Rocks & Riesling Proves That Rangen Riesling Rocks2013 Schoffit Riesling Rangen de Thann Clos Saint-Théobald, Alsace Grand Cru, $60

Rocks & Riesling Proves That Rangen Riesling Rocks


Hands down, one of the best Rieslings I’ve ever had from France. While the Zind-Humbrecht is about power and complexity, this Schoffit is about elegance, focus, and vivacity. Bernard Schoffit steadily acquired a good portion of his now 6.5 hectares of Rangen vineyards that nobody else wanted to farm because it was too much work. I am very happy that he had the grit to do that, based on this beauty.

Flowers, lemons, peaches, flint, lemon peel, and smoke all contribute to a beautiful, lovely nose. The palate is ebullient, lifted, toasty, and enticing. I’d compare the experience to a good Les Clos Chablis, which for me is the white wine equivalent of comparing a coffee high to smoking crack cocaine. So, yeah, I kind of liked this one.


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Seaside Rendezvous, Part Deux (Highlights From Riesling Rendezvous 2016)

Seaside rendezvous, anyone?

I, along with three or four other people (ok, it’s not that bad, it just feels that bad), profess to love Riesling, so much so that I actually purchase it with my own hard-earned cash. So I’m not the kind of wine writer to turn down a media invite to the Seattle-hosted Riesling Rendezvous event when it rotates back stateside (alternating in other years with Europe and Australia).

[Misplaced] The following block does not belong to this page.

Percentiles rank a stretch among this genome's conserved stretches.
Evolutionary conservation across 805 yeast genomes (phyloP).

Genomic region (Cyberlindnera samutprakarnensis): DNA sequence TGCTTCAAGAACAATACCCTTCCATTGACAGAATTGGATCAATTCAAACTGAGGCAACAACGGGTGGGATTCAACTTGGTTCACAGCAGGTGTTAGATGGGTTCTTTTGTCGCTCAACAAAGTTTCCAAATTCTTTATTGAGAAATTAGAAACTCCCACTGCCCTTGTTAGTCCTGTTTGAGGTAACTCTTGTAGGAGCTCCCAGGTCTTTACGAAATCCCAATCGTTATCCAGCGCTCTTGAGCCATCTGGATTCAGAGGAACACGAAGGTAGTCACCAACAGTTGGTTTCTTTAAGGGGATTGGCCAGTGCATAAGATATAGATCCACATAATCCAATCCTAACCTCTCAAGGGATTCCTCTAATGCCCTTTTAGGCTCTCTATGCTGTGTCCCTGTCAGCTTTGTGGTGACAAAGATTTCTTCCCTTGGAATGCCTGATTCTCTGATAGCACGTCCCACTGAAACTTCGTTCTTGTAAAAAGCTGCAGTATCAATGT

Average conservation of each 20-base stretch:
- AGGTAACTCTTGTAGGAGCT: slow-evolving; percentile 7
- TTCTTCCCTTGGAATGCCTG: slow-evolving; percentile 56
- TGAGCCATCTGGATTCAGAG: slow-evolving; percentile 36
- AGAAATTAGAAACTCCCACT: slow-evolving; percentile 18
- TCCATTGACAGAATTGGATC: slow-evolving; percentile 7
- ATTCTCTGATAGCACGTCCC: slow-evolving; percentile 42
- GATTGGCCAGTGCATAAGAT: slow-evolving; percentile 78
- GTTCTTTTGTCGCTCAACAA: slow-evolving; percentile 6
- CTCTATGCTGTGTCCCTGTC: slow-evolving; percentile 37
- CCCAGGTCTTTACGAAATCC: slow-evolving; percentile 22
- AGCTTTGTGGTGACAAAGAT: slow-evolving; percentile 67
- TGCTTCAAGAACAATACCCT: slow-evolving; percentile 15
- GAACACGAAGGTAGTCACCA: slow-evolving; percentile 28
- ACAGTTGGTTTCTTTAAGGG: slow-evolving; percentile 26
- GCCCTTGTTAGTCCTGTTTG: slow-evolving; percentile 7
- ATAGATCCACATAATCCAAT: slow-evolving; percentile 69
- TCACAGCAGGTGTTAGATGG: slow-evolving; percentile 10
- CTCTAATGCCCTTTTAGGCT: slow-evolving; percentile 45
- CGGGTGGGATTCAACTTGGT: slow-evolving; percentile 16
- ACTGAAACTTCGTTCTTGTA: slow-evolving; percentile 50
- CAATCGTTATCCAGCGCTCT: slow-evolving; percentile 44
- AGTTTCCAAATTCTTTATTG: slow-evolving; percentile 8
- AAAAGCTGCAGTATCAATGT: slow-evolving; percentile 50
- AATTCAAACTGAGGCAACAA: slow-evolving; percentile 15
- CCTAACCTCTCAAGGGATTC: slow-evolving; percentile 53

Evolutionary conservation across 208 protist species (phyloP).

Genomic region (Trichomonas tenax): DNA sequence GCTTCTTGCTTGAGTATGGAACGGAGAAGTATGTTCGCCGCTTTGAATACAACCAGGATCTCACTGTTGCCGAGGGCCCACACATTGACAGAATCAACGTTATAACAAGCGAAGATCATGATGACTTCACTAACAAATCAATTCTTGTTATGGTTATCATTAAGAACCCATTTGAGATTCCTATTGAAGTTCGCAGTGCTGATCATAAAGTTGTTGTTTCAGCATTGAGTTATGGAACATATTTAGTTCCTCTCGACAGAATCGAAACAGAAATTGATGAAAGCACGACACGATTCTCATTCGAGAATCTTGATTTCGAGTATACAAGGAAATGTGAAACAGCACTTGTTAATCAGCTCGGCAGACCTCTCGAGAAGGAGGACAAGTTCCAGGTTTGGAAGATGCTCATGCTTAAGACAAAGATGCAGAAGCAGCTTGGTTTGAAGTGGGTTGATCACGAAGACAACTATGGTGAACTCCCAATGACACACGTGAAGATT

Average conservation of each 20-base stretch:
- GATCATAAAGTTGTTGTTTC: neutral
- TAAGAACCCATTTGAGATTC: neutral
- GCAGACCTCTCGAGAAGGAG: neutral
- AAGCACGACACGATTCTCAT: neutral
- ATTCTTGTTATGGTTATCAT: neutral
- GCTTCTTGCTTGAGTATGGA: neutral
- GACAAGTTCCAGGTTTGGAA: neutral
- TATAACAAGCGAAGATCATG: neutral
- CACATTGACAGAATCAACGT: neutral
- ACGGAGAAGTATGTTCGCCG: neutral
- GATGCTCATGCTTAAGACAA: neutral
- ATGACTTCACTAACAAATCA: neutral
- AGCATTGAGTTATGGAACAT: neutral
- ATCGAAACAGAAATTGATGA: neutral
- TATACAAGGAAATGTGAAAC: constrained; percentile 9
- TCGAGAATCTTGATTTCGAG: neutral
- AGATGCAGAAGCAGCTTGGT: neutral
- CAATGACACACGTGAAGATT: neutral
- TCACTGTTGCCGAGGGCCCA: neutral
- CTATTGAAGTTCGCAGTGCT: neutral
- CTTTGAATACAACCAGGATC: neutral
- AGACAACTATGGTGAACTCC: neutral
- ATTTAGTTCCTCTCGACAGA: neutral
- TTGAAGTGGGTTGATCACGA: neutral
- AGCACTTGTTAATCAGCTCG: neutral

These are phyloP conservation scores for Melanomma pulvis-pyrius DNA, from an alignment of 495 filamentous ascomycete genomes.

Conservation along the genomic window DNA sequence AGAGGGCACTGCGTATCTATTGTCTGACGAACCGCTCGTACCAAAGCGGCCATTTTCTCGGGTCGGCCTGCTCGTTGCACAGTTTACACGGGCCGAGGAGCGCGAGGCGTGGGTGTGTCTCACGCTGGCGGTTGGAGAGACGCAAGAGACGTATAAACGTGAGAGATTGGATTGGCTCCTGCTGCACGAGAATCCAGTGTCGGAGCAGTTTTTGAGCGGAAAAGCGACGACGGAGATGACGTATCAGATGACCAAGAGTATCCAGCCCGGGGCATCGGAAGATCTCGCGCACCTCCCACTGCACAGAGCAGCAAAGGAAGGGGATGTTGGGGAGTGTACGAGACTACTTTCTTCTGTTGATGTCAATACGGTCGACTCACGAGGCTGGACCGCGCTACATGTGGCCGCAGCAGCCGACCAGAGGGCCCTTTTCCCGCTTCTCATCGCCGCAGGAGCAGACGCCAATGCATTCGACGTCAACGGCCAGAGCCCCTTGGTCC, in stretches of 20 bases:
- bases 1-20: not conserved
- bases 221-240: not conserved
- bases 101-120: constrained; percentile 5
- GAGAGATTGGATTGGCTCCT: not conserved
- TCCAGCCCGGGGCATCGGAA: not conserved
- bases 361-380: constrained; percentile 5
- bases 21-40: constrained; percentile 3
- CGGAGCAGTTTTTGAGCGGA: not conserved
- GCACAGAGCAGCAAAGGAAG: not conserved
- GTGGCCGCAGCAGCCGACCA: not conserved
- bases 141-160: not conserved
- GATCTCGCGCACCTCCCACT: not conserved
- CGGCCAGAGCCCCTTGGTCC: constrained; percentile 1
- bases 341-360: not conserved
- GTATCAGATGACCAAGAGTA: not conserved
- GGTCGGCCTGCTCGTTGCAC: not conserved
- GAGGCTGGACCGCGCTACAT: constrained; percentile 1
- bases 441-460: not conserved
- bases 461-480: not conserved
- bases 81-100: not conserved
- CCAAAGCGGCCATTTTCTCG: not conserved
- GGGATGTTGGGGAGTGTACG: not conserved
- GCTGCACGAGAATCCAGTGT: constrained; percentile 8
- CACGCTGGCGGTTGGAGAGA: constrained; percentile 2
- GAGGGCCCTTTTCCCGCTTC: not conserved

This is my second stint attending RR, and between the 2013 incarnation and this one, held in mid-July 2016, I can give you a rough idea of what positive and negative trends have emerged in Riesling-world.


  1. The state of Riesling, in general. The quality of Riesling fine wines, overall, has rarely been as high as it is right now. Emerging Riesling regions, such as Canada and the U.S. Midwest, are really starting to hold their own with the likes Austria, the Finger Lakes, and even Germany.
  2. The standard-bearers. Alsace, Germany, and Austria – probably the holy trinity of Riesling in terms of what we consider as fine wine standards – showed up and showed off big time at RR 2016. More to come on Alsace in particular in a separate post.


  1. Terroir. Seriously. RR 2016 repeated the panel format of RR 2013, when several dry Rieslings were tasted blind by a panel of experts, as well as a room full of wine media, producers, industry folk, and avid consumers. This format was then repeated for off-dry/sweet Rieslings from around the globe. There were many excellent wines in the lineups, but the trouble came whenever the expert panelists (and the the very knowledgeable audience members) attempted to guess where each wine originated.Our success rates? Maybe 30%. And that’s being generous. The majority of the time, winemakers couldn’t successfully identify their own wines.To me, that suggests that a) several dozen people who do wine (and in some cases, Riesling) for a living don’t know what they’re doing, which seems incredibly unlikely, or b) the quality of Riesling winemaking in general is one the rise, causing a bit of non-threatening conformity, which does seem extremely likely, and c) the common notion among wine peeps that Riesling is a lightening rod grape for the expression of terroir has been significantly overstated. Discuss among yourselves…